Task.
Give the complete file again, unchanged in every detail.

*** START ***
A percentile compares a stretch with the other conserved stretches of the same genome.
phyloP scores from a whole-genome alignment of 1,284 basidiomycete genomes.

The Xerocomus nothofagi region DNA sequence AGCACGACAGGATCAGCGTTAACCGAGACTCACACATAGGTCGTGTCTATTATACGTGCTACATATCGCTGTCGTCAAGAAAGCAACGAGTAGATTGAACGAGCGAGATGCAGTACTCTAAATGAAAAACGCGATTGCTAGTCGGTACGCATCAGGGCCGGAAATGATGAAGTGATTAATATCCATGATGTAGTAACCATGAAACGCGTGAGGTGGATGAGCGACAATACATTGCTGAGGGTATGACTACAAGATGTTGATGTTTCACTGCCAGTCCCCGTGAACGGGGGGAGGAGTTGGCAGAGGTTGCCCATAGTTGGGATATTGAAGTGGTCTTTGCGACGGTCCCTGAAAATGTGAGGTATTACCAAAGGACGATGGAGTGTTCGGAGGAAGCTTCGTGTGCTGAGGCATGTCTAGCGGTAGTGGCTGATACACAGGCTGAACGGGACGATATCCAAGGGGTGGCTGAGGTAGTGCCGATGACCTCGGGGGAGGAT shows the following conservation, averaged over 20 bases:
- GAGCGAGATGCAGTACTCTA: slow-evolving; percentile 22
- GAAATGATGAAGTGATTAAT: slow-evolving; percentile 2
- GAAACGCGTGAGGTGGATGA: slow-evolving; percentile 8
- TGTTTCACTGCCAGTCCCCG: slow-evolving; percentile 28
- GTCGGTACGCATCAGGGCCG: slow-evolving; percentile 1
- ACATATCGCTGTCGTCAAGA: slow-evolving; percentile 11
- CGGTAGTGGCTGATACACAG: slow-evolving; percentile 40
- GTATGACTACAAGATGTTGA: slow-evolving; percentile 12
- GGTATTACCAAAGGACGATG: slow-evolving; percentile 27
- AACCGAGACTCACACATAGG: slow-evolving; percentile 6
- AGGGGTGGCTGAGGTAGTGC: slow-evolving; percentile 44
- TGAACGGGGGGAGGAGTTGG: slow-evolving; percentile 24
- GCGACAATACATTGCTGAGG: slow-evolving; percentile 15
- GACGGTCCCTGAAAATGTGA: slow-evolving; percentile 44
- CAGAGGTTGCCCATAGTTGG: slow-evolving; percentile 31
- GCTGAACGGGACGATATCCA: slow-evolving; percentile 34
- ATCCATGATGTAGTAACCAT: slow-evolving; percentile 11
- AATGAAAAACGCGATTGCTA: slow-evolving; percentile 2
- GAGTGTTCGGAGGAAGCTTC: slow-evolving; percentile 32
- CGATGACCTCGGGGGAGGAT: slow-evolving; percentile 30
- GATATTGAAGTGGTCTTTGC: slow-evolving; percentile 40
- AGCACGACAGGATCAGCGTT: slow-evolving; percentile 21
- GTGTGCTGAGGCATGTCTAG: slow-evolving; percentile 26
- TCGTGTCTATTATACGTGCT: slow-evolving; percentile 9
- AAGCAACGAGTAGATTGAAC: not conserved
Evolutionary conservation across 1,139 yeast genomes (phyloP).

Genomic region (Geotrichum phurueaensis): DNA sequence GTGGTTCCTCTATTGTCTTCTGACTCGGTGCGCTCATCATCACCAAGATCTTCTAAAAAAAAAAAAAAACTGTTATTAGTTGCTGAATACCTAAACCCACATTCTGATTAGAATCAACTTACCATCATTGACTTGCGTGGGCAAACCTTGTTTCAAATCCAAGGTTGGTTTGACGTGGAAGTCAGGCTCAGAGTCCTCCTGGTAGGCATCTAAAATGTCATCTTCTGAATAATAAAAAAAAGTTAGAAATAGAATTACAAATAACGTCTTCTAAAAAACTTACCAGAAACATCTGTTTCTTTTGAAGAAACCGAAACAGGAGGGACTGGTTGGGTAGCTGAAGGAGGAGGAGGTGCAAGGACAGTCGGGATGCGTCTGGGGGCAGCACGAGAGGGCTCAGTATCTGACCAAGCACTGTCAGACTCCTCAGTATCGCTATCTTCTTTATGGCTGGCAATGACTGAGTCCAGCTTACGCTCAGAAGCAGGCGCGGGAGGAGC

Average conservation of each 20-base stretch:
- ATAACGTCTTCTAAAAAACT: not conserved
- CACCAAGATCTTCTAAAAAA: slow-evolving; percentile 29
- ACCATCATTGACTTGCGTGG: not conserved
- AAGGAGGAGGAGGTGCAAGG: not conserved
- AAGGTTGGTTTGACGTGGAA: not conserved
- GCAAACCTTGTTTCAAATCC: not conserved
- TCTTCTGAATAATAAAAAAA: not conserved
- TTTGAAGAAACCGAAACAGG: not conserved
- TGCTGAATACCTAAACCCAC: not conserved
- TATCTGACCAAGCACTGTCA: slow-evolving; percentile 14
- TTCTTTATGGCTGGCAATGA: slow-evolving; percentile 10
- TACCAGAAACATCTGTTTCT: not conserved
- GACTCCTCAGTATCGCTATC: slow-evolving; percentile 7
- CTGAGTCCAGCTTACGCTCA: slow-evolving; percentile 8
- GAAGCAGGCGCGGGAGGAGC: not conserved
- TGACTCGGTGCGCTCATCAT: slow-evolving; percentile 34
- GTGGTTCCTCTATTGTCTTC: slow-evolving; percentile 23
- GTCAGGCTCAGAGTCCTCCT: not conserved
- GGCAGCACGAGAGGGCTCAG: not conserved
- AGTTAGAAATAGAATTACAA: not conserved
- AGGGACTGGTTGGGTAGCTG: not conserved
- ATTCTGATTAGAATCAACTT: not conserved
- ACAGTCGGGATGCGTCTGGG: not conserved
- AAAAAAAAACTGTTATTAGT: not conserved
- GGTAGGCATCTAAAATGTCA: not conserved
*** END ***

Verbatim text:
A percentile compares a stretch with the other conserved stretches of the same genome.
phyloP scores from a whole-genome alignment of 1,284 basidiomycete genomes.

The Xerocomus nothofagi region DNA sequence AGCACGACAGGATCAGCGTTAACCGAGACTCACACATAGGTCGTGTCTATTATACGTGCTACATATCGCTGTCGTCAAGAAAGCAACGAGTAGATTGAACGAGCGAGATGCAGTACTCTAAATGAAAAACGCGATTGCTAGTCGGTACGCATCAGGGCCGGAAATGATGAAGTGATTAATATCCATGATGTAGTAACCATGAAACGCGTGAGGTGGATGAGCGACAATACATTGCTGAGGGTATGACTACAAGATGTTGATGTTTCACTGCCAGTCCCCGTGAACGGGGGGAGGAGTTGGCAGAGGTTGCCCATAGTTGGGATATTGAAGTGGTCTTTGCGACGGTCCCTGAAAATGTGAGGTATTACCAAAGGACGATGGAGTGTTCGGAGGAAGCTTCGTGTGCTGAGGCATGTCTAGCGGTAGTGGCTGATACACAGGCTGAACGGGACGATATCCAAGGGGTGGCTGAGGTAGTGCCGATGACCTCGGGGGAGGAT shows the following conservation, averaged over 20 bases:
- GAGCGAGATGCAGTACTCTA: slow-evolving; percentile 22
- GAAATGATGAAGTGATTAAT: slow-evolving; percentile 2
- GAAACGCGTGAGGTGGATGA: slow-evolving; percentile 8
- TGTTTCACTGCCAGTCCCCG: slow-evolving; percentile 28
- GTCGGTACGCATCAGGGCCG: slow-evolving; percentile 1
- ACATATCGCTGTCGTCAAGA: slow-evolving; percentile 11
- CGGTAGTGGCTGATACACAG: slow-evolving; percentile 40
- GTATGACTACAAGATGTTGA: slow-evolving; percentile 12
- GGTATTACCAAAGGACGATG: slow-evolving; percentile 27
- AACCGAGACTCACACATAGG: slow-evolving; percentile 6
- AGGGGTGGCTGAGGTAGTGC: slow-evolving; percentile 44
- TGAACGGGGGGAGGAGTTGG: slow-evolving; percentile 24
- GCGACAATACATTGCTGAGG: slow-evolving; percentile 15
- GACGGTCCCTGAAAATGTGA: slow-evolving; percentile 44
- CAGAGGTTGCCCATAGTTGG: slow-evolving; percentile 31
- GCTGAACGGGACGATATCCA: slow-evolving; percentile 34
- ATCCATGATGTAGTAACCAT: slow-evolving; percentile 11
- AATGAAAAACGCGATTGCTA: slow-evolving; percentile 2
- GAGTGTTCGGAGGAAGCTTC: slow-evolving; percentile 32
- CGATGACCTCGGGGGAGGAT: slow-evolving; percentile 30
- GATATTGAAGTGGTCTTTGC: slow-evolving; percentile 40
- AGCACGACAGGATCAGCGTT: slow-evolving; percentile 21
- GTGTGCTGAGGCATGTCTAG: slow-evolving; percentile 26
- TCGTGTCTATTATACGTGCT: slow-evolving; percentile 9
- AAGCAACGAGTAGATTGAAC: not conserved
Evolutionary conservation across 1,139 yeast genomes (phyloP).

Genomic region (Geotrichum phurueaensis): DNA sequence GTGGTTCCTCTATTGTCTTCTGACTCGGTGCGCTCATCATCACCAAGATCTTCTAAAAAAAAAAAAAAACTGTTATTAGTTGCTGAATACCTAAACCCACATTCTGATTAGAATCAACTTACCATCATTGACTTGCGTGGGCAAACCTTGTTTCAAATCCAAGGTTGGTTTGACGTGGAAGTCAGGCTCAGAGTCCTCCTGGTAGGCATCTAAAATGTCATCTTCTGAATAATAAAAAAAAGTTAGAAATAGAATTACAAATAACGTCTTCTAAAAAACTTACCAGAAACATCTGTTTCTTTTGAAGAAACCGAAACAGGAGGGACTGGTTGGGTAGCTGAAGGAGGAGGAGGTGCAAGGACAGTCGGGATGCGTCTGGGGGCAGCACGAGAGGGCTCAGTATCTGACCAAGCACTGTCAGACTCCTCAGTATCGCTATCTTCTTTATGGCTGGCAATGACTGAGTCCAGCTTACGCTCAGAAGCAGGCGCGGGAGGAGC

Average conservation of each 20-base stretch:
- ATAACGTCTTCTAAAAAACT: not conserved
- CACCAAGATCTTCTAAAAAA: slow-evolving; percentile 29
- ACCATCATTGACTTGCGTGG: not conserved
- AAGGAGGAGGAGGTGCAAGG: not conserved
- AAGGTTGGTTTGACGTGGAA: not conserved
- GCAAACCTTGTTTCAAATCC: not conserved
- TCTTCTGAATAATAAAAAAA: not conserved
- TTTGAAGAAACCGAAACAGG: not conserved
- TGCTGAATACCTAAACCCAC: not conserved
- TATCTGACCAAGCACTGTCA: slow-evolving; percentile 14
- TTCTTTATGGCTGGCAATGA: slow-evolving; percentile 10
- TACCAGAAACATCTGTTTCT: not conserved
- GACTCCTCAGTATCGCTATC: slow-evolving; percentile 7
- CTGAGTCCAGCTTACGCTCA: slow-evolving; percentile 8
- GAAGCAGGCGCGGGAGGAGC: not conserved
- TGACTCGGTGCGCTCATCAT: slow-evolving; percentile 34
- GTGGTTCCTCTATTGTCTTC: slow-evolving; percentile 23
- GTCAGGCTCAGAGTCCTCCT: not conserved
- GGCAGCACGAGAGGGCTCAG: not conserved
- AGTTAGAAATAGAATTACAA: not conserved
- AGGGACTGGTTGGGTAGCTG: not conserved
- ATTCTGATTAGAATCAACTT: not conserved
- ACAGTCGGGATGCGTCTGGG: not conserved
- AAAAAAAAACTGTTATTAGT: not conserved
- GGTAGGCATCTAAAATGTCA: not conserved